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Senator says Apple e-book suit has 'empowered monopolists'

In an op-ed piece, Sen. Charles Schumer defends Apple in the e-book price-fixing lawsuit brought by the Department of Justice and says the suit could boost an Amazon e-book monopoly.


New York Sen. Charles Schumer reprimanded the Department of Justice today for filing its e-book antitrust lawsuit against Apple. Using strong language in a Wall Street Journal Op-Ed, he wrote that "the suit could wipe out the publishing industry as we know it."

The Department of Justice brought the lawsuit against Apple in April alleging that the tech giant and a group of book publishers colluded to illegally fix e-book prices to boost profits and force e-book rival Amazon to abandon its discount pricing.

The suit also alleges that Apple and the publishers pushed an "agency model" in which publishers set their own e-book prices, rather than the traditional wholesale model in which publishers set a retail price and retailers then set their own sales price.

In his op-ed, Schumer doesn't seem convinced that the traditional wholesale is necessarily good for publishers, authors, and consumers -- saying that it makes the publishing world less diverse.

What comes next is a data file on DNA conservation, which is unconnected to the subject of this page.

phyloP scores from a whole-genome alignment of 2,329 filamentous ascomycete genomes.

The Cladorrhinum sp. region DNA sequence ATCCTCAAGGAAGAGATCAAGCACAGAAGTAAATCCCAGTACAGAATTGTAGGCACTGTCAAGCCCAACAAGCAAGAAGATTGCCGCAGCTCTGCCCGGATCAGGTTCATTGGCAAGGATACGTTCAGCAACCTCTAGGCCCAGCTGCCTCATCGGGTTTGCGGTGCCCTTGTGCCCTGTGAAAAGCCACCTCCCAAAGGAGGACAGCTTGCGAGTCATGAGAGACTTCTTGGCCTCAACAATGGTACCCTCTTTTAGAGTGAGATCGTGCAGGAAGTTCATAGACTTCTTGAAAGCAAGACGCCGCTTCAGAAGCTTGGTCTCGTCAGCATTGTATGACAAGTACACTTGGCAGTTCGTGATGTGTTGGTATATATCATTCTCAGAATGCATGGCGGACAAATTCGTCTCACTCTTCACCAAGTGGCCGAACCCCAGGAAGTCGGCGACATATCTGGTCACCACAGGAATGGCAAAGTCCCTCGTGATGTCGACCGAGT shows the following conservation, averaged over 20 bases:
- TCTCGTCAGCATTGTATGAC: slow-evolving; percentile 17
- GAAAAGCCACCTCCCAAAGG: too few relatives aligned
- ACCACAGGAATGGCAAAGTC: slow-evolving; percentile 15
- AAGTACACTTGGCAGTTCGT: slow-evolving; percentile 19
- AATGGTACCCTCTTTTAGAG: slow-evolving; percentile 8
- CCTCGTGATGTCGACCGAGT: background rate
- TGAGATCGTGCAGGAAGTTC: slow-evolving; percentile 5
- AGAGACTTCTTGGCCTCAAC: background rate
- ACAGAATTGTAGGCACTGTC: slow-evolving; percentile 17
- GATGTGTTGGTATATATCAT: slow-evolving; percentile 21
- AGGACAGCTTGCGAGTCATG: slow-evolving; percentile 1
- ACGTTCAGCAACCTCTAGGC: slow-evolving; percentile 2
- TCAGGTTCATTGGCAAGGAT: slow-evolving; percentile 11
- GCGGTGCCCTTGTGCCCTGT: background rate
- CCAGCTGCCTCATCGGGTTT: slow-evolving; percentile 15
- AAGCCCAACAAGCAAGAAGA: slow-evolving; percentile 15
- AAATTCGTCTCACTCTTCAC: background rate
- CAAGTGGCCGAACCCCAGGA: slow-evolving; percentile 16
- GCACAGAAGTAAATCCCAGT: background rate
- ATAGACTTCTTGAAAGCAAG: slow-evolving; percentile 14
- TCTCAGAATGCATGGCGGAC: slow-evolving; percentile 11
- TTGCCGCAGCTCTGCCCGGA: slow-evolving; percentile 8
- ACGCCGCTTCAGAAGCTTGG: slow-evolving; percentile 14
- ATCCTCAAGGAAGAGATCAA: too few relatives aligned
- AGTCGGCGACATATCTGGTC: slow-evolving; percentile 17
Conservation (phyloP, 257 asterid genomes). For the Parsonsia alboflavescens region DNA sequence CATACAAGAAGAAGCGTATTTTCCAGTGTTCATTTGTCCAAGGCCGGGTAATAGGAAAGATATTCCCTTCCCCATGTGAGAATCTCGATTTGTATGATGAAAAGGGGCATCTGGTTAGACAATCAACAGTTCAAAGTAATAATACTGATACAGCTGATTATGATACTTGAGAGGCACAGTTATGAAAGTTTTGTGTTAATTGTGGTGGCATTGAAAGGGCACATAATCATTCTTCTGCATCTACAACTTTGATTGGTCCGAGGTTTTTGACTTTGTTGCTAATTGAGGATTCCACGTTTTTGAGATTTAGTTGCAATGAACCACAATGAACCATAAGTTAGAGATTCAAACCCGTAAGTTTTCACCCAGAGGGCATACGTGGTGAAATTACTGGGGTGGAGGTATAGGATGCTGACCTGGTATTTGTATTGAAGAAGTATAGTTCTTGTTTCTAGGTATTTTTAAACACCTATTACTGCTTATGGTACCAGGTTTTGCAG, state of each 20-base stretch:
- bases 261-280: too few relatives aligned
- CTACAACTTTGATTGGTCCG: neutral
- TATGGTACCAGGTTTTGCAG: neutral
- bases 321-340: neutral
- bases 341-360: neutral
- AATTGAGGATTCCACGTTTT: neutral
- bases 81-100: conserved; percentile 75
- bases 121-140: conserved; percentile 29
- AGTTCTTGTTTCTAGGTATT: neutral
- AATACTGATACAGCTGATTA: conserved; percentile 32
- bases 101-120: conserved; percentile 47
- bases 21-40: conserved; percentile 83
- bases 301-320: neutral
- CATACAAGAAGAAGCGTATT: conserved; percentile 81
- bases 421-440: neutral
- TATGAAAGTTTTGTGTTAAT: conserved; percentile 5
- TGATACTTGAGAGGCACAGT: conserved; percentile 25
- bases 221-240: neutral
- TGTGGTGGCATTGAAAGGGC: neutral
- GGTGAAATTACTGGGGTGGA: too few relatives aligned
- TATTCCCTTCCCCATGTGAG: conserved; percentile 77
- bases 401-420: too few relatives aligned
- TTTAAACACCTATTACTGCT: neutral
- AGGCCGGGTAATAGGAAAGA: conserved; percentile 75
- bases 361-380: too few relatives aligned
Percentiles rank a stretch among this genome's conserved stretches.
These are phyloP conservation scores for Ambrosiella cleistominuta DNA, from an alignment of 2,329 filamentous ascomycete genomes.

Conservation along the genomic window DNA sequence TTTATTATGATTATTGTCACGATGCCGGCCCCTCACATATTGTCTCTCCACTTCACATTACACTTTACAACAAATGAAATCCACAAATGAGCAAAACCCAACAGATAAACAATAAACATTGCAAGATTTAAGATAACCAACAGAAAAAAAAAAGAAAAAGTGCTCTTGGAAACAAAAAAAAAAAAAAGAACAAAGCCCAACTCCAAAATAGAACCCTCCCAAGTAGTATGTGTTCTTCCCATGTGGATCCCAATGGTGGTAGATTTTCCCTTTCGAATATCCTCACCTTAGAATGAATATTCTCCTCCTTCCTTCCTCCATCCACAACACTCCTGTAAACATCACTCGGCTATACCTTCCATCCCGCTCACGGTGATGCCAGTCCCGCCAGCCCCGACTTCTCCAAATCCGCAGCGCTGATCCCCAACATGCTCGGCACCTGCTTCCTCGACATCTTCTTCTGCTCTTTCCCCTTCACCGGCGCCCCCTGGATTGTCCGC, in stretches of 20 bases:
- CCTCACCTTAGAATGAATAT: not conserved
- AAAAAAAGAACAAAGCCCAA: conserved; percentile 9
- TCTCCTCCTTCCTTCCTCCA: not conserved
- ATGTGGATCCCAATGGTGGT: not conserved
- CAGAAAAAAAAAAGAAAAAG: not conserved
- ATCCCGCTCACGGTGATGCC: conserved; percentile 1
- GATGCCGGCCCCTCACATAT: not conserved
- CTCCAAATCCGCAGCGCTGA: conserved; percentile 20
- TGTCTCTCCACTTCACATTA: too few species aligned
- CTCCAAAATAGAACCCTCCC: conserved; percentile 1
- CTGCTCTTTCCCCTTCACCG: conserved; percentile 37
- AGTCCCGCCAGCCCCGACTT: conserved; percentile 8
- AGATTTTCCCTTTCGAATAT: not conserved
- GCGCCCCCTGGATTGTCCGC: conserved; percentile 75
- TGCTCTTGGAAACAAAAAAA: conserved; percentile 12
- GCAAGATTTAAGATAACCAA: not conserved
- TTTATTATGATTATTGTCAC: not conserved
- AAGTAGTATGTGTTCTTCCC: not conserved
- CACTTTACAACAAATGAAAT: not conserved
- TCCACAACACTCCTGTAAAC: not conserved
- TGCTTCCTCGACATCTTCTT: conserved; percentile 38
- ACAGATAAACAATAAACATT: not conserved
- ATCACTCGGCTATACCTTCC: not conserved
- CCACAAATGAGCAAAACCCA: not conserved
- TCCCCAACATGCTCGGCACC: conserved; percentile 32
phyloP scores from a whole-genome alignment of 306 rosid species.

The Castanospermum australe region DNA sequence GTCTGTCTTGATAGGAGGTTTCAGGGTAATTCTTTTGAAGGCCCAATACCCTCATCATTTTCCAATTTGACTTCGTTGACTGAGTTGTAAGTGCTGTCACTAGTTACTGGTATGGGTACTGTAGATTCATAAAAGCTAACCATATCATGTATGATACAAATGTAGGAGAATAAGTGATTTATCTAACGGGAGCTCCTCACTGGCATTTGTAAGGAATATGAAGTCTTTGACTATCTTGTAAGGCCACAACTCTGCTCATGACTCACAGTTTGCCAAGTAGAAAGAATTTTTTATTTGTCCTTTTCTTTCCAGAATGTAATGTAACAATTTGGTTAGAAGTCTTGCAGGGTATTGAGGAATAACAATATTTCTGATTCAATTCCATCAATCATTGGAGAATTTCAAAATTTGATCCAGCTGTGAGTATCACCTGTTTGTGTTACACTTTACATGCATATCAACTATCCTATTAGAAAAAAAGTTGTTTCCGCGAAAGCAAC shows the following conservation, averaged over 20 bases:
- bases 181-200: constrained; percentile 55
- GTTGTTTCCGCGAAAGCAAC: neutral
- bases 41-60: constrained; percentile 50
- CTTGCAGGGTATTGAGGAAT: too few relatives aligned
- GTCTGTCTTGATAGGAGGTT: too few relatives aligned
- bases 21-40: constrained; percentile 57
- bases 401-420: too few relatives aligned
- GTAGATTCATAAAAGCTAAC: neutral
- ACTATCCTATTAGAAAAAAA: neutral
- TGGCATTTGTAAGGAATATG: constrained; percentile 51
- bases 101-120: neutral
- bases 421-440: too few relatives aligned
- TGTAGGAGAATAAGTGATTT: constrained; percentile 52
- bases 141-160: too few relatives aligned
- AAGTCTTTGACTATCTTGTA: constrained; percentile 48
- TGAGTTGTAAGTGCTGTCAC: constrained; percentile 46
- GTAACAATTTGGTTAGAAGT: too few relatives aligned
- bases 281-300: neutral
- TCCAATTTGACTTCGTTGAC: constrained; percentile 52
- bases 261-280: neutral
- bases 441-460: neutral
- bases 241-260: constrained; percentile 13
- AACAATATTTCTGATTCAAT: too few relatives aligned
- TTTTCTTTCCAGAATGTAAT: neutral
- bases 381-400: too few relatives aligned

"The suit will restore Amazon to the dominant position atop the e-books market it occupied for years before competition arrived in the form of Apple," he wrote. "If that happens, consumers will be forced to accept whatever prices Amazon sets."

He went on to write, "This model may have served Amazon well, but it put publishers and authors at a distinct disadvantage as they continued to try to market paper books and pave a way forward for a digital future. Without viable retail competitors, publishers were forced to make a Hobson's choice. They could allow their books to be sold at the prices Amazon set, thus undercutting their own current hardcopy sales and the future pricing expectations for digital books--or stay out of the e-books market entirely. In an increasingly digital age, the latter was simply not an option."

Schumer argued that the "agency model," allegedly employed by Apple, is a superior model because it increases competition. It would also give consumers several platforms to buy e-books, he said, and force Amazon to conform.

Of the five publishers accused of participating, three have settled: Hachette Book Group, HarperCollins Publishers, and Simon & Schuster (owned by CBS, which publishes CNET). The two publishers who refused to settle and deny the allegations are Macmillan Publishers and Penguin Group. Ever since the Department of Justice filed the suit, Apple has denied any wrongdoing.

"If publishers, authors and consumers are at the mercy of a single retailer that controls 90% of the market and can set rock-bottom prices, we will all suffer," Schumer wrote. "I am concerned that the mere filing of this lawsuit has empowered monopolists and hurt innovators."

If the lawsuit doesn't settle, the trial is scheduled to happen in 2013.